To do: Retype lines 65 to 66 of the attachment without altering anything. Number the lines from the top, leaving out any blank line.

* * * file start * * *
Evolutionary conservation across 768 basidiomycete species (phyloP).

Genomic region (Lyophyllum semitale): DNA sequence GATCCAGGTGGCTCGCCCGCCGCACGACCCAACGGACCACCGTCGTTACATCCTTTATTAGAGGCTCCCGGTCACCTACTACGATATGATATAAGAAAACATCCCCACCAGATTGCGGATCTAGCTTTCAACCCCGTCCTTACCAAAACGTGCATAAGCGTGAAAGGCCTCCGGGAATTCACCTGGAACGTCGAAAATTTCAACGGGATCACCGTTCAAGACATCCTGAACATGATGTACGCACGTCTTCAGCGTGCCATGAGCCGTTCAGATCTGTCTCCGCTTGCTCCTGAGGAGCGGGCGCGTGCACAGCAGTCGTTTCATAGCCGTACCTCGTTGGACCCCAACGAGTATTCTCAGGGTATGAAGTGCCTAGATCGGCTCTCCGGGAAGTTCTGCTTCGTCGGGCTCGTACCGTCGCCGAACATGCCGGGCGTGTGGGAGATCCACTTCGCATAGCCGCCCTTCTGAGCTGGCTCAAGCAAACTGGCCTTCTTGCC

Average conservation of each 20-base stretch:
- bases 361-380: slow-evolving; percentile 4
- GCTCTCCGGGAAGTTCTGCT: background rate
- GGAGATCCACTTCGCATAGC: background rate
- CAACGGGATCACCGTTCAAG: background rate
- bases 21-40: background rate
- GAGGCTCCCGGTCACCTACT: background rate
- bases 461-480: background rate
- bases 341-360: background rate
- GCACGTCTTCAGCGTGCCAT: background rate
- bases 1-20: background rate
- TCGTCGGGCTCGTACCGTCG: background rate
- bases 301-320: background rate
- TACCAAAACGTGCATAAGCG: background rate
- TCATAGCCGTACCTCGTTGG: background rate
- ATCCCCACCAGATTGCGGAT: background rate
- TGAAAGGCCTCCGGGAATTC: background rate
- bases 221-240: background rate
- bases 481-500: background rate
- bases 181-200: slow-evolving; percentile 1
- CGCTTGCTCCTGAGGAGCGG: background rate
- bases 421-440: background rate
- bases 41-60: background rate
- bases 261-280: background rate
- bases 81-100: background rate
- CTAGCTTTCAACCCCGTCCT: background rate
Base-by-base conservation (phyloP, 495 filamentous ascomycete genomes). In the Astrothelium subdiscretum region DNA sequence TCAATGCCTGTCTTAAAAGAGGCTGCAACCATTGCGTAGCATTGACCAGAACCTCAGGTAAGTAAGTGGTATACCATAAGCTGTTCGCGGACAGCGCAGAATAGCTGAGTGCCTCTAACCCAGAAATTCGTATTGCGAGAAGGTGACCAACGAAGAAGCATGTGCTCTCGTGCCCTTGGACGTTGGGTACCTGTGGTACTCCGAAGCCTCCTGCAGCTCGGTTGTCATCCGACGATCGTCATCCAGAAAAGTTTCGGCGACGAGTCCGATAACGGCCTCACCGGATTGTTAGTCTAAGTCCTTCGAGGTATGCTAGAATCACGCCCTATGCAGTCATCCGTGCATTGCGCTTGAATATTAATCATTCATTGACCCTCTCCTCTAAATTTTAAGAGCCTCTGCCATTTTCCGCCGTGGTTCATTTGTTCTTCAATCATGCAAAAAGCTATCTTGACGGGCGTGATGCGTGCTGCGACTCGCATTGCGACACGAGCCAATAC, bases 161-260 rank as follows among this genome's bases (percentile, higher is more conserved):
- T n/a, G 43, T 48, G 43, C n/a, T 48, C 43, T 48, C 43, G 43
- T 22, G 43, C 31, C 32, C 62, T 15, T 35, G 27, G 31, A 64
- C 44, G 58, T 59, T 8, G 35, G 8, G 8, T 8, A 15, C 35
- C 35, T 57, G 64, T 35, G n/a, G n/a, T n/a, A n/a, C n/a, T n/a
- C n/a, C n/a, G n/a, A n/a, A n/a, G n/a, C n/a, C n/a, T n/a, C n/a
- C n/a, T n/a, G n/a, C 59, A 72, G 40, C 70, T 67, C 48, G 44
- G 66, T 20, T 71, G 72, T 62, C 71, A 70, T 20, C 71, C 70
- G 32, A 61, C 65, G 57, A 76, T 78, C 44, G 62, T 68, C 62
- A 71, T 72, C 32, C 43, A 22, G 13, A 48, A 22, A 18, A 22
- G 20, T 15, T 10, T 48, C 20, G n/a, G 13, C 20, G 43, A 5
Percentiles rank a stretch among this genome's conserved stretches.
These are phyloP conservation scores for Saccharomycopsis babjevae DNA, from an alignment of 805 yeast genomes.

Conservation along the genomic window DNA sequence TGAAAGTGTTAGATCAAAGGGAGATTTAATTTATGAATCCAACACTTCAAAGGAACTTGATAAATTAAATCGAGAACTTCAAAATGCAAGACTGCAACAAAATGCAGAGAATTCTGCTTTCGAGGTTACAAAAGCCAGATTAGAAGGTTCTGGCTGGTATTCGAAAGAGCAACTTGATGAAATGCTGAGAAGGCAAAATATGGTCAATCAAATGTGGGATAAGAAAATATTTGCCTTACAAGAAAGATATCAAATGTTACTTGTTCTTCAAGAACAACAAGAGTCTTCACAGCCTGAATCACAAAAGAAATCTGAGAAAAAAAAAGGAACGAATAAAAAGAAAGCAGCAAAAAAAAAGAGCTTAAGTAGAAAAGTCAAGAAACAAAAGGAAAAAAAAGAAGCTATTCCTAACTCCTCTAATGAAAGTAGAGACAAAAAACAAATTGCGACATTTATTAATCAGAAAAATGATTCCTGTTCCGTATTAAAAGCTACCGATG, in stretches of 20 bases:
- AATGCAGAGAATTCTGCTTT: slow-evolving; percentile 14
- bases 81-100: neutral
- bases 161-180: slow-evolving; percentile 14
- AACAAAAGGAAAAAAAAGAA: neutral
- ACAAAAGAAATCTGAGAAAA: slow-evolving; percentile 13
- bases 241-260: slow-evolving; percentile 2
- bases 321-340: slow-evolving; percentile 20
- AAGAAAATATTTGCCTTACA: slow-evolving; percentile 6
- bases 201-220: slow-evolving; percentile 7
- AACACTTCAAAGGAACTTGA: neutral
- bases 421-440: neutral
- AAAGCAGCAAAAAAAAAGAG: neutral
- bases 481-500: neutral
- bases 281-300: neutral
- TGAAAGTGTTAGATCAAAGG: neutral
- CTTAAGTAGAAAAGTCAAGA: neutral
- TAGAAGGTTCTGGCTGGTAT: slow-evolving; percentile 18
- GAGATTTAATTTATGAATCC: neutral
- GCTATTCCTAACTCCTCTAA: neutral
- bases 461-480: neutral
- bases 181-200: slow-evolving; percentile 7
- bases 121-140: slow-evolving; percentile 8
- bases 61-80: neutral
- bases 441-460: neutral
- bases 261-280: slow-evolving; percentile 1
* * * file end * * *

- bases 61-80: neutral
- bases 441-460: neutral